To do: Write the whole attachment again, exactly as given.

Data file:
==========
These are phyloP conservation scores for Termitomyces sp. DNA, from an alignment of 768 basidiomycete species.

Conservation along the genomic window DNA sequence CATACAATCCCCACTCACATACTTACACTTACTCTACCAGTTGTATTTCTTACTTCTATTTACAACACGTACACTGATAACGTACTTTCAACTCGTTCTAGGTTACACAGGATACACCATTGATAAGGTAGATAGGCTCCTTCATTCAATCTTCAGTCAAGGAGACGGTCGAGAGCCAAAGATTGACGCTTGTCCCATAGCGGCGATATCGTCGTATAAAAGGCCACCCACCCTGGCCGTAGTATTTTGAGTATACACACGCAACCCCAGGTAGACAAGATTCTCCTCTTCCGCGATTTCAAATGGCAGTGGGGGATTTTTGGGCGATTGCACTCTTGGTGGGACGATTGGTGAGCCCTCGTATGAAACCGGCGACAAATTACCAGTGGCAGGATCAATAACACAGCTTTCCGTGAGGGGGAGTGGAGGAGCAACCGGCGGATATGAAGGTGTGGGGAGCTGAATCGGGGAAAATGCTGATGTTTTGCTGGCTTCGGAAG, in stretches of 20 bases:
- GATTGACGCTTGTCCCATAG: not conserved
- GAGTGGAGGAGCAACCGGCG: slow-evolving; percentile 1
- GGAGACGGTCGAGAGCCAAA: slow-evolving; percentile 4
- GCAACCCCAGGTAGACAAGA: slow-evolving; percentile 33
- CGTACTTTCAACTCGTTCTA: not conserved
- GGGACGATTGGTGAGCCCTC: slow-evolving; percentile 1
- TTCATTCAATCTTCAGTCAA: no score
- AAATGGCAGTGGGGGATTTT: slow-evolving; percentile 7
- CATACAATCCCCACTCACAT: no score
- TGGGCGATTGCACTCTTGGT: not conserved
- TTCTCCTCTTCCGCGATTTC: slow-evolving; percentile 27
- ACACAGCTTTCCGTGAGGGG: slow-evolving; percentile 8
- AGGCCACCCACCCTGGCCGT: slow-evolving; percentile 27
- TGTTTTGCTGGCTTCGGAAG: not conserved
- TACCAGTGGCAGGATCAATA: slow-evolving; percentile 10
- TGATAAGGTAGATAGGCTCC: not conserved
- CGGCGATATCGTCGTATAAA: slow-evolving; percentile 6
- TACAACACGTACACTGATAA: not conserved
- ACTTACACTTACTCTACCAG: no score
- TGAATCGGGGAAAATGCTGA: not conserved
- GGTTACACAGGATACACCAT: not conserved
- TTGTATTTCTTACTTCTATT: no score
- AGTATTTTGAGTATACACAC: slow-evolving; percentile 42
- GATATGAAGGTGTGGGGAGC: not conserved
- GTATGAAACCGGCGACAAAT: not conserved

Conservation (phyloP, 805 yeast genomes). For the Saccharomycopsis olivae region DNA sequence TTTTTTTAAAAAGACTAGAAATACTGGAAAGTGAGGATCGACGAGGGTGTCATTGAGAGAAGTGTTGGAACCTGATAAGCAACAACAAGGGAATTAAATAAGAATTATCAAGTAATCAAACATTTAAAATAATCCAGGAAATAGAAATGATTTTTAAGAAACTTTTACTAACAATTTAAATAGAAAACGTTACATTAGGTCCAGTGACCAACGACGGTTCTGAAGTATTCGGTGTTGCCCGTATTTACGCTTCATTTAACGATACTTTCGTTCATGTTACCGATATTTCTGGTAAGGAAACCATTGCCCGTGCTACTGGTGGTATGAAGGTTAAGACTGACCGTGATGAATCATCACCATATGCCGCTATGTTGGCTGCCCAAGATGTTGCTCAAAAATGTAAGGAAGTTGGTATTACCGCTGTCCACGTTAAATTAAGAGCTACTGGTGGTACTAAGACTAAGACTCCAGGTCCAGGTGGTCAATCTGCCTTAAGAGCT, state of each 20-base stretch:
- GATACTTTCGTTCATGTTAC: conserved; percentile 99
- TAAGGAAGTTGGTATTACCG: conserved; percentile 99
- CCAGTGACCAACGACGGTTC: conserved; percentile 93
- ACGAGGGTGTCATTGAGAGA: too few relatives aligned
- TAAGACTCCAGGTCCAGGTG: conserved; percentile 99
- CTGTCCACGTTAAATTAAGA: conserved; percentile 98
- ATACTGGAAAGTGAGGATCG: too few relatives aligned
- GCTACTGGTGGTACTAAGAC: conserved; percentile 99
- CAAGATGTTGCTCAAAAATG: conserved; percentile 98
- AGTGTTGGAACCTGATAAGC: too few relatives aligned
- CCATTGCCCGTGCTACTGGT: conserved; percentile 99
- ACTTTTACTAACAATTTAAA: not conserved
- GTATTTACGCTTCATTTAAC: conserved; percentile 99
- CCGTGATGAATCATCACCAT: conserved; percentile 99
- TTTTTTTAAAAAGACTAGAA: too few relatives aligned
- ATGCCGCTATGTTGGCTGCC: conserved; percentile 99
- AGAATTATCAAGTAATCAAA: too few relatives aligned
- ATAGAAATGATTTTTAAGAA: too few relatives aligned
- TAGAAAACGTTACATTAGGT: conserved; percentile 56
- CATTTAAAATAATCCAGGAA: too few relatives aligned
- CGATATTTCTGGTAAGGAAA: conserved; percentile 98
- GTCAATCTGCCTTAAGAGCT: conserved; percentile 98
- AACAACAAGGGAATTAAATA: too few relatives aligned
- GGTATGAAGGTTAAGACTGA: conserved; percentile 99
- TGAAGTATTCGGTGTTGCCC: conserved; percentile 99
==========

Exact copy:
These are phyloP conservation scores for Termitomyces sp. DNA, from an alignment of 768 basidiomycete species.

Conservation along the genomic window DNA sequence CATACAATCCCCACTCACATACTTACACTTACTCTACCAGTTGTATTTCTTACTTCTATTTACAACACGTACACTGATAACGTACTTTCAACTCGTTCTAGGTTACACAGGATACACCATTGATAAGGTAGATAGGCTCCTTCATTCAATCTTCAGTCAAGGAGACGGTCGAGAGCCAAAGATTGACGCTTGTCCCATAGCGGCGATATCGTCGTATAAAAGGCCACCCACCCTGGCCGTAGTATTTTGAGTATACACACGCAACCCCAGGTAGACAAGATTCTCCTCTTCCGCGATTTCAAATGGCAGTGGGGGATTTTTGGGCGATTGCACTCTTGGTGGGACGATTGGTGAGCCCTCGTATGAAACCGGCGACAAATTACCAGTGGCAGGATCAATAACACAGCTTTCCGTGAGGGGGAGTGGAGGAGCAACCGGCGGATATGAAGGTGTGGGGAGCTGAATCGGGGAAAATGCTGATGTTTTGCTGGCTTCGGAAG, in stretches of 20 bases:
- GATTGACGCTTGTCCCATAG: not conserved
- GAGTGGAGGAGCAACCGGCG: slow-evolving; percentile 1
- GGAGACGGTCGAGAGCCAAA: slow-evolving; percentile 4
- GCAACCCCAGGTAGACAAGA: slow-evolving; percentile 33
- CGTACTTTCAACTCGTTCTA: not conserved
- GGGACGATTGGTGAGCCCTC: slow-evolving; percentile 1
- TTCATTCAATCTTCAGTCAA: no score
- AAATGGCAGTGGGGGATTTT: slow-evolving; percentile 7
- CATACAATCCCCACTCACAT: no score
- TGGGCGATTGCACTCTTGGT: not conserved
- TTCTCCTCTTCCGCGATTTC: slow-evolving; percentile 27
- ACACAGCTTTCCGTGAGGGG: slow-evolving; percentile 8
- AGGCCACCCACCCTGGCCGT: slow-evolving; percentile 27
- TGTTTTGCTGGCTTCGGAAG: not conserved
- TACCAGTGGCAGGATCAATA: slow-evolving; percentile 10
- TGATAAGGTAGATAGGCTCC: not conserved
- CGGCGATATCGTCGTATAAA: slow-evolving; percentile 6
- TACAACACGTACACTGATAA: not conserved
- ACTTACACTTACTCTACCAG: no score
- TGAATCGGGGAAAATGCTGA: not conserved
- GGTTACACAGGATACACCAT: not conserved
- TTGTATTTCTTACTTCTATT: no score
- AGTATTTTGAGTATACACAC: slow-evolving; percentile 42
- GATATGAAGGTGTGGGGAGC: not conserved
- GTATGAAACCGGCGACAAAT: not conserved

Conservation (phyloP, 805 yeast genomes). For the Saccharomycopsis olivae region DNA sequence TTTTTTTAAAAAGACTAGAAATACTGGAAAGTGAGGATCGACGAGGGTGTCATTGAGAGAAGTGTTGGAACCTGATAAGCAACAACAAGGGAATTAAATAAGAATTATCAAGTAATCAAACATTTAAAATAATCCAGGAAATAGAAATGATTTTTAAGAAACTTTTACTAACAATTTAAATAGAAAACGTTACATTAGGTCCAGTGACCAACGACGGTTCTGAAGTATTCGGTGTTGCCCGTATTTACGCTTCATTTAACGATACTTTCGTTCATGTTACCGATATTTCTGGTAAGGAAACCATTGCCCGTGCTACTGGTGGTATGAAGGTTAAGACTGACCGTGATGAATCATCACCATATGCCGCTATGTTGGCTGCCCAAGATGTTGCTCAAAAATGTAAGGAAGTTGGTATTACCGCTGTCCACGTTAAATTAAGAGCTACTGGTGGTACTAAGACTAAGACTCCAGGTCCAGGTGGTCAATCTGCCTTAAGAGCT, state of each 20-base stretch:
- GATACTTTCGTTCATGTTAC: conserved; percentile 99
- TAAGGAAGTTGGTATTACCG: conserved; percentile 99
- CCAGTGACCAACGACGGTTC: conserved; percentile 93
- ACGAGGGTGTCATTGAGAGA: too few relatives aligned
- TAAGACTCCAGGTCCAGGTG: conserved; percentile 99
- CTGTCCACGTTAAATTAAGA: conserved; percentile 98
- ATACTGGAAAGTGAGGATCG: too few relatives aligned
- GCTACTGGTGGTACTAAGAC: conserved; percentile 99
- CAAGATGTTGCTCAAAAATG: conserved; percentile 98
- AGTGTTGGAACCTGATAAGC: too few relatives aligned
- CCATTGCCCGTGCTACTGGT: conserved; percentile 99
- ACTTTTACTAACAATTTAAA: not conserved
- GTATTTACGCTTCATTTAAC: conserved; percentile 99
- CCGTGATGAATCATCACCAT: conserved; percentile 99
- TTTTTTTAAAAAGACTAGAA: too few relatives aligned
- ATGCCGCTATGTTGGCTGCC: conserved; percentile 99
- AGAATTATCAAGTAATCAAA: too few relatives aligned
- ATAGAAATGATTTTTAAGAA: too few relatives aligned
- TAGAAAACGTTACATTAGGT: conserved; percentile 56
- CATTTAAAATAATCCAGGAA: too few relatives aligned
- CGATATTTCTGGTAAGGAAA: conserved; percentile 98
- GTCAATCTGCCTTAAGAGCT: conserved; percentile 98
- AACAACAAGGGAATTAAATA: too few relatives aligned
- GGTATGAAGGTTAAGACTGA: conserved; percentile 99
- TGAAGTATTCGGTGTTGCCC: conserved; percentile 99